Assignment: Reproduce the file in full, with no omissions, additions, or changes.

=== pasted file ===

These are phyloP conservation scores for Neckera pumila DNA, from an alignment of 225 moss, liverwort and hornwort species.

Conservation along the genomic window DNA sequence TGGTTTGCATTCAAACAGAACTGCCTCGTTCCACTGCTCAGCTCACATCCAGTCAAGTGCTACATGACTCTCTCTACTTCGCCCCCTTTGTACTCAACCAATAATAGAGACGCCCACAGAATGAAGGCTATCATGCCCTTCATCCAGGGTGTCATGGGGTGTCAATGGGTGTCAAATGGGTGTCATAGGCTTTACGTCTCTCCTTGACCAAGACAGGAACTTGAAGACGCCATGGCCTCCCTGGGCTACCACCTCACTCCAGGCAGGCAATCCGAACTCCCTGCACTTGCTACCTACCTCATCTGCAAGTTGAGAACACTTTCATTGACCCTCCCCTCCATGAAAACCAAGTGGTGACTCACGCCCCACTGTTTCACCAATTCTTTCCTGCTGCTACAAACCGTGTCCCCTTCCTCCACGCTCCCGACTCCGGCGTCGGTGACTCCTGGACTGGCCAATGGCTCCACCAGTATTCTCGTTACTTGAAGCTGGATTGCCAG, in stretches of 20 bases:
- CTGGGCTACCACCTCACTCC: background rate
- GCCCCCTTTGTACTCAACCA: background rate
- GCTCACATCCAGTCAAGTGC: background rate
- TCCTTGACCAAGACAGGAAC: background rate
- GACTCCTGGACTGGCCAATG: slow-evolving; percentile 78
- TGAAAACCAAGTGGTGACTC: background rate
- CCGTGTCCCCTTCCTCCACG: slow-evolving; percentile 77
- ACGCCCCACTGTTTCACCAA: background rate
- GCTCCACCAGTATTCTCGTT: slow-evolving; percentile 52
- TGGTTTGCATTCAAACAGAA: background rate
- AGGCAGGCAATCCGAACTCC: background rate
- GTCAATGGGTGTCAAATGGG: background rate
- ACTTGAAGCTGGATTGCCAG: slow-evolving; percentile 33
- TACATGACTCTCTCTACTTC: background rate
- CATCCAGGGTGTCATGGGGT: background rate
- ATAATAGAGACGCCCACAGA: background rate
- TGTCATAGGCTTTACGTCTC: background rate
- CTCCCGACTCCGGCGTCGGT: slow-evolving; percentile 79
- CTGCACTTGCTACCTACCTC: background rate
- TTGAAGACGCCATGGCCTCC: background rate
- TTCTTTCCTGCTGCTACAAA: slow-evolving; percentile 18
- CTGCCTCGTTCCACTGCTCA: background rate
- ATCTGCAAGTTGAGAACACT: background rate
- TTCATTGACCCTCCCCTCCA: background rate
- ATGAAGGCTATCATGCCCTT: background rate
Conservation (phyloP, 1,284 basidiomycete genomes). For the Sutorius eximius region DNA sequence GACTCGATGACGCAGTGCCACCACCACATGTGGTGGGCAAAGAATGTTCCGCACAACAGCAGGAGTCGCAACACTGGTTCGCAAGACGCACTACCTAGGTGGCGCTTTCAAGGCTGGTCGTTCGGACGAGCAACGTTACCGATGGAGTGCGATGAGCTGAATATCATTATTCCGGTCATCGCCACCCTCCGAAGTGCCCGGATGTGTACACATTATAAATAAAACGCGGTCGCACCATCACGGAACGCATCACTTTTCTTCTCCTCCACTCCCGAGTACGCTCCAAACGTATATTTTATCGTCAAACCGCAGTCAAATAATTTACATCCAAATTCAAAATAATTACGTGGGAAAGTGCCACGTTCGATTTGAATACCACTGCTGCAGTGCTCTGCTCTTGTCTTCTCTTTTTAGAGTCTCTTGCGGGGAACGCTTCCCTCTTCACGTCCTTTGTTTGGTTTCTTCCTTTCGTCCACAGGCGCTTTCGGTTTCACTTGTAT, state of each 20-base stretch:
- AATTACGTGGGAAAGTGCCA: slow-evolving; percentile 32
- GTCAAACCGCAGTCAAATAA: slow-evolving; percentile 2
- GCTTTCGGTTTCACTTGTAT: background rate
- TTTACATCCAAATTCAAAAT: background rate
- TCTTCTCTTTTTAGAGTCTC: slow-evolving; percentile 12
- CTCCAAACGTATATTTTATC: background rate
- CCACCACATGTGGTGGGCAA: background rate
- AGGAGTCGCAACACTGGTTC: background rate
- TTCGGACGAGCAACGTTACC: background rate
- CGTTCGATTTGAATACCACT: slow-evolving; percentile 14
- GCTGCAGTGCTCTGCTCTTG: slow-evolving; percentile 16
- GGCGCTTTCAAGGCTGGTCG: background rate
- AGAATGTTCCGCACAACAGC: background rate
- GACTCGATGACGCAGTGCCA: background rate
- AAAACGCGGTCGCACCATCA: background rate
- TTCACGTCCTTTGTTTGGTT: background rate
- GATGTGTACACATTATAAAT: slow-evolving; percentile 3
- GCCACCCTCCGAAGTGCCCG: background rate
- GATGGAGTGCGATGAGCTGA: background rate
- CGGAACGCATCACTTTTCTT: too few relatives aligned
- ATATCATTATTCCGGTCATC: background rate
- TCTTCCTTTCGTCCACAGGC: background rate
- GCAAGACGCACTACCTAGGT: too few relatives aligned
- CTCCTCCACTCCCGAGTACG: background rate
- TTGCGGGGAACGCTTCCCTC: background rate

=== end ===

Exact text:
These are phyloP conservation scores for Neckera pumila DNA, from an alignment of 225 moss, liverwort and hornwort species.

Conservation along the genomic window DNA sequence TGGTTTGCATTCAAACAGAACTGCCTCGTTCCACTGCTCAGCTCACATCCAGTCAAGTGCTACATGACTCTCTCTACTTCGCCCCCTTTGTACTCAACCAATAATAGAGACGCCCACAGAATGAAGGCTATCATGCCCTTCATCCAGGGTGTCATGGGGTGTCAATGGGTGTCAAATGGGTGTCATAGGCTTTACGTCTCTCCTTGACCAAGACAGGAACTTGAAGACGCCATGGCCTCCCTGGGCTACCACCTCACTCCAGGCAGGCAATCCGAACTCCCTGCACTTGCTACCTACCTCATCTGCAAGTTGAGAACACTTTCATTGACCCTCCCCTCCATGAAAACCAAGTGGTGACTCACGCCCCACTGTTTCACCAATTCTTTCCTGCTGCTACAAACCGTGTCCCCTTCCTCCACGCTCCCGACTCCGGCGTCGGTGACTCCTGGACTGGCCAATGGCTCCACCAGTATTCTCGTTACTTGAAGCTGGATTGCCAG, in stretches of 20 bases:
- CTGGGCTACCACCTCACTCC: background rate
- GCCCCCTTTGTACTCAACCA: background rate
- GCTCACATCCAGTCAAGTGC: background rate
- TCCTTGACCAAGACAGGAAC: background rate
- GACTCCTGGACTGGCCAATG: slow-evolving; percentile 78
- TGAAAACCAAGTGGTGACTC: background rate
- CCGTGTCCCCTTCCTCCACG: slow-evolving; percentile 77
- ACGCCCCACTGTTTCACCAA: background rate
- GCTCCACCAGTATTCTCGTT: slow-evolving; percentile 52
- TGGTTTGCATTCAAACAGAA: background rate
- AGGCAGGCAATCCGAACTCC: background rate
- GTCAATGGGTGTCAAATGGG: background rate
- ACTTGAAGCTGGATTGCCAG: slow-evolving; percentile 33
- TACATGACTCTCTCTACTTC: background rate
- CATCCAGGGTGTCATGGGGT: background rate
- ATAATAGAGACGCCCACAGA: background rate
- TGTCATAGGCTTTACGTCTC: background rate
- CTCCCGACTCCGGCGTCGGT: slow-evolving; percentile 79
- CTGCACTTGCTACCTACCTC: background rate
- TTGAAGACGCCATGGCCTCC: background rate
- TTCTTTCCTGCTGCTACAAA: slow-evolving; percentile 18
- CTGCCTCGTTCCACTGCTCA: background rate
- ATCTGCAAGTTGAGAACACT: background rate
- TTCATTGACCCTCCCCTCCA: background rate
- ATGAAGGCTATCATGCCCTT: background rate
Conservation (phyloP, 1,284 basidiomycete genomes). For the Sutorius eximius region DNA sequence GACTCGATGACGCAGTGCCACCACCACATGTGGTGGGCAAAGAATGTTCCGCACAACAGCAGGAGTCGCAACACTGGTTCGCAAGACGCACTACCTAGGTGGCGCTTTCAAGGCTGGTCGTTCGGACGAGCAACGTTACCGATGGAGTGCGATGAGCTGAATATCATTATTCCGGTCATCGCCACCCTCCGAAGTGCCCGGATGTGTACACATTATAAATAAAACGCGGTCGCACCATCACGGAACGCATCACTTTTCTTCTCCTCCACTCCCGAGTACGCTCCAAACGTATATTTTATCGTCAAACCGCAGTCAAATAATTTACATCCAAATTCAAAATAATTACGTGGGAAAGTGCCACGTTCGATTTGAATACCACTGCTGCAGTGCTCTGCTCTTGTCTTCTCTTTTTAGAGTCTCTTGCGGGGAACGCTTCCCTCTTCACGTCCTTTGTTTGGTTTCTTCCTTTCGTCCACAGGCGCTTTCGGTTTCACTTGTAT, state of each 20-base stretch:
- AATTACGTGGGAAAGTGCCA: slow-evolving; percentile 32
- GTCAAACCGCAGTCAAATAA: slow-evolving; percentile 2
- GCTTTCGGTTTCACTTGTAT: background rate
- TTTACATCCAAATTCAAAAT: background rate
- TCTTCTCTTTTTAGAGTCTC: slow-evolving; percentile 12
- CTCCAAACGTATATTTTATC: background rate
- CCACCACATGTGGTGGGCAA: background rate
- AGGAGTCGCAACACTGGTTC: background rate
- TTCGGACGAGCAACGTTACC: background rate
- CGTTCGATTTGAATACCACT: slow-evolving; percentile 14
- GCTGCAGTGCTCTGCTCTTG: slow-evolving; percentile 16
- GGCGCTTTCAAGGCTGGTCG: background rate
- AGAATGTTCCGCACAACAGC: background rate
- GACTCGATGACGCAGTGCCA: background rate
- AAAACGCGGTCGCACCATCA: background rate
- TTCACGTCCTTTGTTTGGTT: background rate
- GATGTGTACACATTATAAAT: slow-evolving; percentile 3
- GCCACCCTCCGAAGTGCCCG: background rate
- GATGGAGTGCGATGAGCTGA: background rate
- CGGAACGCATCACTTTTCTT: too few relatives aligned
- ATATCATTATTCCGGTCATC: background rate
- TCTTCCTTTCGTCCACAGGC: background rate
- GCAAGACGCACTACCTAGGT: too few relatives aligned
- CTCCTCCACTCCCGAGTACG: background rate
- TTGCGGGGAACGCTTCCCTC: background rate